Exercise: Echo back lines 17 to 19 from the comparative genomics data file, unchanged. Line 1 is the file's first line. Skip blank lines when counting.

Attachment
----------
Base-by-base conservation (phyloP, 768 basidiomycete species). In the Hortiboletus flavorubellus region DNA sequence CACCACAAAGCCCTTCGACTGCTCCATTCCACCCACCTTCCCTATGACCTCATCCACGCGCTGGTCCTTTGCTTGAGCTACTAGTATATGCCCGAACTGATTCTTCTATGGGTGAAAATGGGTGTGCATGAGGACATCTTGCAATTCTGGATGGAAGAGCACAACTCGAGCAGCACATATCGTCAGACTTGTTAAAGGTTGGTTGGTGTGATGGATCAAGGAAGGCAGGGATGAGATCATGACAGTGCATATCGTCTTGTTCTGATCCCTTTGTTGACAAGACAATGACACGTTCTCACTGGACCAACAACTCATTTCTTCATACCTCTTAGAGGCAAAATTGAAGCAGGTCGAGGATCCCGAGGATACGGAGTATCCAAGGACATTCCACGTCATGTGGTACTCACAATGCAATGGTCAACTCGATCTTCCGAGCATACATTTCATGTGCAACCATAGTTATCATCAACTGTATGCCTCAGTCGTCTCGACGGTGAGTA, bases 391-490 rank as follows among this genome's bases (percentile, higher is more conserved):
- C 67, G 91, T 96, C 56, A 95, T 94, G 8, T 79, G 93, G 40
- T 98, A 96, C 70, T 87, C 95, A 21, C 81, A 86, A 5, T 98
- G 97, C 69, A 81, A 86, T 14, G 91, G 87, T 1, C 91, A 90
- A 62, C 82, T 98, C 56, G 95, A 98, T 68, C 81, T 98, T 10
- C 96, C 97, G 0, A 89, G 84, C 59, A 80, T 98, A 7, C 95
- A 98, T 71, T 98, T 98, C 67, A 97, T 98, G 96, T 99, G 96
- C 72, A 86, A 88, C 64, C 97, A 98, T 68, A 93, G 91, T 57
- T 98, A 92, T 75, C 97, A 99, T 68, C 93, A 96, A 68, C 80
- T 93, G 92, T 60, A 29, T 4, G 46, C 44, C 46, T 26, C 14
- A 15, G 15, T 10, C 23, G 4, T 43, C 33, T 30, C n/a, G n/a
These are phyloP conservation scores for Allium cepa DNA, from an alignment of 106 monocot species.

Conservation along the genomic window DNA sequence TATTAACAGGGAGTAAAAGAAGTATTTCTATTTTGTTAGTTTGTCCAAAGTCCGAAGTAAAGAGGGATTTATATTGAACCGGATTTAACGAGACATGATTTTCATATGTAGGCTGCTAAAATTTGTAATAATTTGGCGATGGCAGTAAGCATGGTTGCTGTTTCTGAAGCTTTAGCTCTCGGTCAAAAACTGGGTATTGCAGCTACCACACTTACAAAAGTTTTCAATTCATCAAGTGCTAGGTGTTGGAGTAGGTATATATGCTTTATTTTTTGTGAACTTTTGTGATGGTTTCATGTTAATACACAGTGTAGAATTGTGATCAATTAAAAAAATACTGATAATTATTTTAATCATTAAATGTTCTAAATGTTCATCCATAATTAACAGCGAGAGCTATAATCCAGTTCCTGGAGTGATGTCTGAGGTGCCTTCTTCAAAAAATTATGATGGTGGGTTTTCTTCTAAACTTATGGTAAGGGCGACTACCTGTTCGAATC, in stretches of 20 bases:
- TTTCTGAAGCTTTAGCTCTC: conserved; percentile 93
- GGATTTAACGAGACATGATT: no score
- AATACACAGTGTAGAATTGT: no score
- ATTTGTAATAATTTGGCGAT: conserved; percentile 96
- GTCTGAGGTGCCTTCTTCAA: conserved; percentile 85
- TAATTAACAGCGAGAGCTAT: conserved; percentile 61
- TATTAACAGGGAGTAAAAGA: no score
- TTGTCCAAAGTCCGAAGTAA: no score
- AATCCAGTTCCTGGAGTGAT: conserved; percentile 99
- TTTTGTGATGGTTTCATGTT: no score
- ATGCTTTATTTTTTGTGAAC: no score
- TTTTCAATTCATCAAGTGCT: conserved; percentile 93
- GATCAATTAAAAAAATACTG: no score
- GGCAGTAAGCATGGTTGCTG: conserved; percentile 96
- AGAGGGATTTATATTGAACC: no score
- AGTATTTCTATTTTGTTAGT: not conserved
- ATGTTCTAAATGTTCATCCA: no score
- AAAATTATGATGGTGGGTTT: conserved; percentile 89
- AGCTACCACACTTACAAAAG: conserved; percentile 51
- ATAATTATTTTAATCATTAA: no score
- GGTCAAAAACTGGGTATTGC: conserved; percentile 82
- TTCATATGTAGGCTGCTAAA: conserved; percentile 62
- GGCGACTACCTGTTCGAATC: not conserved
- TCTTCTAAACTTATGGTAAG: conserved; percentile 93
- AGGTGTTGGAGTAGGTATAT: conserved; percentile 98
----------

- ATTTGTAATAATTTGGCGAT: conserved; percentile 96
- GTCTGAGGTGCCTTCTTCAA: conserved; percentile 85
- TAATTAACAGCGAGAGCTAT: conserved; percentile 61